Microservices are not classes and Object Oriented Programming should not be used for designing systems
tl;dr: when decomposing your business domain into microservices, use techniques like Domain-Driven-Design or Volatility-Based-Decomposition. Don’t just create a microservice for each domain entity and call it a day.
Designing a distributed system is hard. It’s hard because it requires us to go against some of the most basic things that we learned when we first started programming. Most people approach system design as if they were doing object-oriented programming, and it’s a big mistake. Here’s why:
Let’s take an e-commerce application. Many architects or developers would propose the following design:
Let’s focus on the Product Service. What does it do? At first glance, the following may seem like a good design: “the Product Service is responsible for all products in the system including price, name, pictures, description, stock, etc.”.
When we first learn Object-Oriented Programming, we are taught that classes are supposed to represent real-life entities: products, orders, users, etc. However, that approach doesn’t work when it comes to microservices. Your microservices are not supposed to represent real-life entities.
Imagine if you were building a house. You wouldn’t hire a kitchen expert, a living-room expert, a bathroom expert, and so on. You would hire an electrician, a plumber, a builder, etc.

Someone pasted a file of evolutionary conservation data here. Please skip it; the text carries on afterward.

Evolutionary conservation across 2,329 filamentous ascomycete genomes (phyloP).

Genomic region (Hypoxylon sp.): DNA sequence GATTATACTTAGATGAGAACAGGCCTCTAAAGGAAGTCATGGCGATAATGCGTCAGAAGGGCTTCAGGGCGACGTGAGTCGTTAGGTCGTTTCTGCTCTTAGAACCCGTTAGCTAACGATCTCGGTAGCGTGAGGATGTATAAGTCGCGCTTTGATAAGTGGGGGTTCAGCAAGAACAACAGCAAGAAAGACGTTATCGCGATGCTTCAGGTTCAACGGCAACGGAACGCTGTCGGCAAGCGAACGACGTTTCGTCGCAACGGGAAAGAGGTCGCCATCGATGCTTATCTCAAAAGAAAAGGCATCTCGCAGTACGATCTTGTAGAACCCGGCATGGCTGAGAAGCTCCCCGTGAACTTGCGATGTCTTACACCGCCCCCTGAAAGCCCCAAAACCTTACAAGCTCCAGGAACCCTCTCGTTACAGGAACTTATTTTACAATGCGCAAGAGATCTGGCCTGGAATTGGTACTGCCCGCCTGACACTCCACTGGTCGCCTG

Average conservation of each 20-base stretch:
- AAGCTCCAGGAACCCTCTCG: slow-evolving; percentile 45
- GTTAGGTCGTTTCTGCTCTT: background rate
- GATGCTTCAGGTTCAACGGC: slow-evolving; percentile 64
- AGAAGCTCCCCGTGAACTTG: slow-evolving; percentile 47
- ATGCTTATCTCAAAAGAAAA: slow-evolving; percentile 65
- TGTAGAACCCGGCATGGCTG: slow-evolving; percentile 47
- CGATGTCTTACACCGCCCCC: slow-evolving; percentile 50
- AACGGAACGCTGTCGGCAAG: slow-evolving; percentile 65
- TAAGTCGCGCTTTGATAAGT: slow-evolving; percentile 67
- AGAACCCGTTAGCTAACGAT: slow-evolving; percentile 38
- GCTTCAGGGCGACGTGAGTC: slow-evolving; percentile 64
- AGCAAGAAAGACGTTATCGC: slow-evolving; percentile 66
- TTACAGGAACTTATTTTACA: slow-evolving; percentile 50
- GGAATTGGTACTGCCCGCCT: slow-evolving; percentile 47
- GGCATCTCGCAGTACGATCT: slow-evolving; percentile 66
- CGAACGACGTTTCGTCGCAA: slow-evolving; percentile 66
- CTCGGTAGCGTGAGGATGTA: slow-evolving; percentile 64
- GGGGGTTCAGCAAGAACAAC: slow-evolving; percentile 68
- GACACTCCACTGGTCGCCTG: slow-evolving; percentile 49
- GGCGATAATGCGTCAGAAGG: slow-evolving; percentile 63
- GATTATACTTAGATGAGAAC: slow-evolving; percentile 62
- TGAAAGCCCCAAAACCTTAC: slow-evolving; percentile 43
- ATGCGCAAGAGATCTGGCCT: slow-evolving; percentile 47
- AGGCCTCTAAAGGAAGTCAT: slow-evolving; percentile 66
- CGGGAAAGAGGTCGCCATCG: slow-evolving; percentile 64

You need a similar mindset when you design a system. You can’t just take your business domain and create a microservice for each domain entity. That’s like doing no design at all, which is why it’s so easy to do. Instead, you need to take time to design your system correctly. This goal will require you to analyze and understand your business domain and propose the right microservices decomposition. It’s easier said than done, which is why techniques like Domain-Driven Design and Volatility-Based Decomposition exist.
Going back to our Products Service, imagine that instead of having a single microservice that is responsible for everything to do with products, you would have:
- a Catalog Service, which would be responsible for products’ names, descriptions, images, etc…,
- an Inventory Service which would be responsible for everything to do with stock and product availability,
- a Pricing Service, which would be responsible for setting prices for the products,
You might ask, ‘Which service would be responsible for products?’. But it’s the wrong question. There isn’t one service that is responsible for everything to do with products, and that’s the point. We are not doing Object-Oriented Programming. We are doing System Design.